by Peter Nielsen

Peter Nielsen is SAIL’s Editor-in-Chief.

South African builder Robertson and Caine consistently hits the mark with its cruising/charter cats, designed by American firm Morrelli & Melvin. The new 44 combines practicality, volume and decent performance in a capable-looking package.  

Impeller Etiquette

by Peter Nielsen, Posted November 16, 2011
Get to grips with an often over-looked but vital part of an engine cooling system in this step by step procedure

Draft Dodger

by Peter Nielsen, Posted October 31, 2011
Britain’s boatbuilding industry is a shadow of what it was back in the 1970s and 80s, but a handful of boutique yards still thrives around its shores. One such is Northshore Yachts, whose Southerly range has survived four decades of the boom-and-bust cycles that saw once-mighty production brands tumble.

New Boats Debut at Fall Shows

by Peter Nielsen, Posted September 30, 2011
It’s fall, and boat show season is upon us. It kicked off on the East Coast with the Newport International Boat Show, in France with the Grand Pavois de La Rochelle, and in England with the Southampton Boat Show. A jetlagged Peter Nielsen visited all three in one week. Here’s what he saw…  

Take the Load Off

by Peter Nielsen, Posted September 27, 2011
For several years we sailed our 34ft sloop without feeling the need for a windlass. The weight of the ground tackle—a 22-pound Delta anchor, 70 feet of 5/16in hi-test chain and 200 feet of nylon rode—was seldom an issue in the shallow anchorages we tend to frequent. But I’ve been involved in enough anchoring dramas to know that for more ambitious cruising, an electric windlass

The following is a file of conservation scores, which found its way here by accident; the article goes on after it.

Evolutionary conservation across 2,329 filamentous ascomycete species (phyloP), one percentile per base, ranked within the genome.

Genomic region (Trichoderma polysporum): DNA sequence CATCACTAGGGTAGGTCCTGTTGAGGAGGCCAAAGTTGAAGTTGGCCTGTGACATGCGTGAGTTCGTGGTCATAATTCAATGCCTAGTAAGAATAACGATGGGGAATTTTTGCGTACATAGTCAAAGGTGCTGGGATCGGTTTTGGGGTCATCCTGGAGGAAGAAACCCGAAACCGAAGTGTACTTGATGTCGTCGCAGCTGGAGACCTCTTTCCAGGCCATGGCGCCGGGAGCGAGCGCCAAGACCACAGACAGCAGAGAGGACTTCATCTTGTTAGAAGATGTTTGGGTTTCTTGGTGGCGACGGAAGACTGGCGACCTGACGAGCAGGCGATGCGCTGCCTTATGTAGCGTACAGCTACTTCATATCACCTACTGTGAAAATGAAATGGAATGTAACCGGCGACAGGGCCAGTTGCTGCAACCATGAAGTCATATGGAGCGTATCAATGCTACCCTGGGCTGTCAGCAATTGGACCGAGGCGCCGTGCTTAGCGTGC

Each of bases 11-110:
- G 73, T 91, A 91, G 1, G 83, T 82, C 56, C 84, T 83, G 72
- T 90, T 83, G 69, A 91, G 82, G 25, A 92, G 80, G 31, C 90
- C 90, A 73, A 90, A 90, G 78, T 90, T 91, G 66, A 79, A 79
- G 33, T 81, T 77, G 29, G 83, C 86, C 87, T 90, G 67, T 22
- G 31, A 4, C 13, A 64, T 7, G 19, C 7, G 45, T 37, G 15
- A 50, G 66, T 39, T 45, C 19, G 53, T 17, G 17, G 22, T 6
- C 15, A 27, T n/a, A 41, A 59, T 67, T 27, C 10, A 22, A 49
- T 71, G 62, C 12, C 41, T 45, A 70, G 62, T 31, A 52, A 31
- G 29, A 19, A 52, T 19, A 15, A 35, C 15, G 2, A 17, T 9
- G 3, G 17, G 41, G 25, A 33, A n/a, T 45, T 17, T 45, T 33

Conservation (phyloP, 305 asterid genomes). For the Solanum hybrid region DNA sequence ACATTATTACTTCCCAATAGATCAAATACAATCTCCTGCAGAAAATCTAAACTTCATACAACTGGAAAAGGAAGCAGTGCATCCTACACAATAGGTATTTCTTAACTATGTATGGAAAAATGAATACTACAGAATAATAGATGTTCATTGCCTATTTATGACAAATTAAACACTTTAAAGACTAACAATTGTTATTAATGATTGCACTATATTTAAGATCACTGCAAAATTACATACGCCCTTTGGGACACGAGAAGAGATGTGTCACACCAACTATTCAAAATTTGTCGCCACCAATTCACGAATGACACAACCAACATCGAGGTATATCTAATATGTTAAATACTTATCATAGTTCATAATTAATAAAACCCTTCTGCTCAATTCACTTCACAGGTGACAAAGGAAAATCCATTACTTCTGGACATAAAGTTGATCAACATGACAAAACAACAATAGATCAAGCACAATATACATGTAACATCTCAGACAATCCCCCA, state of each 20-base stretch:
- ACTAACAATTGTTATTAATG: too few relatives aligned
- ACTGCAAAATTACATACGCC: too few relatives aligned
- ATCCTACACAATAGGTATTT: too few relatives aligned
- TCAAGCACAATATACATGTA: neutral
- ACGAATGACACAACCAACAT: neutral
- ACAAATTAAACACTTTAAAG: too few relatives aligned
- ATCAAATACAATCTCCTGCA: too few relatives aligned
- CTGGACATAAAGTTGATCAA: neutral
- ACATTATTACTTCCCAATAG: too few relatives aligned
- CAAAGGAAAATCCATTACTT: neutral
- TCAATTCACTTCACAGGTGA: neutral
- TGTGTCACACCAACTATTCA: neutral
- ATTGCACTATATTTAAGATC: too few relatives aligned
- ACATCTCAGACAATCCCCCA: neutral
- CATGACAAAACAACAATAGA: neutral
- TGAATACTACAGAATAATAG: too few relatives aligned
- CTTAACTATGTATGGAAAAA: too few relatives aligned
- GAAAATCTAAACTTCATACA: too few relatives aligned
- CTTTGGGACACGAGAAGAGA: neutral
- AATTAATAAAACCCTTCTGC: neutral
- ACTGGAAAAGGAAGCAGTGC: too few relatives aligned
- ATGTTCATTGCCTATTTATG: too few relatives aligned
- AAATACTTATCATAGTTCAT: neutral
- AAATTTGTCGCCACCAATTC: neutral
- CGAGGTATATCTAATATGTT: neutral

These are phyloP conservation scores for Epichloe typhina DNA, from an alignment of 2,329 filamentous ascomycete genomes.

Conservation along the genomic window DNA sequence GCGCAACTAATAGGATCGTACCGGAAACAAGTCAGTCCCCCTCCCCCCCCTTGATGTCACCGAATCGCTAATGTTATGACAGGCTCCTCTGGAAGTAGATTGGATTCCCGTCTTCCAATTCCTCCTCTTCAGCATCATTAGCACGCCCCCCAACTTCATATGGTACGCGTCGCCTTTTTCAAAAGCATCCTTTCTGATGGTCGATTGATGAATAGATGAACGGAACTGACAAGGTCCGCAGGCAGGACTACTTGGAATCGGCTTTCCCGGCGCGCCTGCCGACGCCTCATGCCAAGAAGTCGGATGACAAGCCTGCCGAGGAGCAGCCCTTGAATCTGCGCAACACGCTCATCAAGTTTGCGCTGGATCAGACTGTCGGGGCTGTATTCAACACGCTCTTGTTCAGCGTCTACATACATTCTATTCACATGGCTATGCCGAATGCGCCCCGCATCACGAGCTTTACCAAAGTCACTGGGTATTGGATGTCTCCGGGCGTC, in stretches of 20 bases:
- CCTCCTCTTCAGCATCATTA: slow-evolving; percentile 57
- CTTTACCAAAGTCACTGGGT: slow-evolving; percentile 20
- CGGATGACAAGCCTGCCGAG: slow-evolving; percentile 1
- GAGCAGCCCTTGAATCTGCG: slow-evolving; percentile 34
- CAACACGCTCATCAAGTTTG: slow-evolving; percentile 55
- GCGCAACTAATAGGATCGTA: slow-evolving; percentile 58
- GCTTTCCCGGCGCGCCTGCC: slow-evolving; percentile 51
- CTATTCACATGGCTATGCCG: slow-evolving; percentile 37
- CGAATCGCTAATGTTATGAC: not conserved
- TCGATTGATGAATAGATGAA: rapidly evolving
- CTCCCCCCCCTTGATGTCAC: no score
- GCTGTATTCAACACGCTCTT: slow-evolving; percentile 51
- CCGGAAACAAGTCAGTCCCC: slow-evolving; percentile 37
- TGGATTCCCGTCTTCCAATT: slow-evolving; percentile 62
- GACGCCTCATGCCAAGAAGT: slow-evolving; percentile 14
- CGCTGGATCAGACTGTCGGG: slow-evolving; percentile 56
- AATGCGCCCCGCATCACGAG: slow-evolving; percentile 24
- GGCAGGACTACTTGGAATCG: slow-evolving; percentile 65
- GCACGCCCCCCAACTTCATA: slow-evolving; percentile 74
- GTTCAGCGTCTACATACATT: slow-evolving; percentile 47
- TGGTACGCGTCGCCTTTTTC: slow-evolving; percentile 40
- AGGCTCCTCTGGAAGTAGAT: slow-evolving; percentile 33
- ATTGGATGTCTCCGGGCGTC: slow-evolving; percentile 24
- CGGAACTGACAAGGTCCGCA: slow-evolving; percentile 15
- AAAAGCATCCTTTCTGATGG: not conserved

Over The Edge

by Peter Nielsen, Posted September 26, 2011
It is sadly ironic that my musings last month on the nature of risk in sailing—and our acceptance of it— should be followed by the tragic capsize of the Kiwi 35 WingNuts (see page 16) in the Chicago Mackinac Race, and a little later by the maxi-racer Rambler 100 turning turtle in the Fastnet race after its keel fell off and plummeted to the bottom of the Irish Sea.The

Corsair Sprint 750 MK II

by Peter Nielsen, Posted September 14, 2011
This fast folding-wing trimaran is in its second incarnation, with a revised deck plan and rig and larger amas to improve sailing satisfaction and performance. Not changed: the adrenaline rush that comes with double-digit sailing speeds! corsairmarine.comSPECSLOA: 24ft 4inLWL: 23ft 1inBeam (folded)
The Aquila 45 integrates IRC (International Racing Class) design features in a comfortably sized inshore/offshore racer-cruiser. Despite its high performance the boat is specifically configured to accommodate short-handed sailing. aquilasailingyachts.com   SPECS LOA: 43ft, 8in Beam: 13ft 9in Displacement:
The Island Packet 360 continues the company tradition with a look that combines the modern and the traditional, and a cruiser-friendly “Full Foil Keel” below the waterline and a Hoyt Boom on the foredeck. The result is a boat that works equally well for weekend cruising or a bluewater passage. ipy.com   SPECS LOA: 36ft
The latest in the new Catalina line that began with the 445 in early 2009, the Catalina 385 includes a moderate beam carried well aft for a spacious cockpit, modest freeboard for reduce windage and a comfortable, practical interior belowdecks. catalinayachts.com
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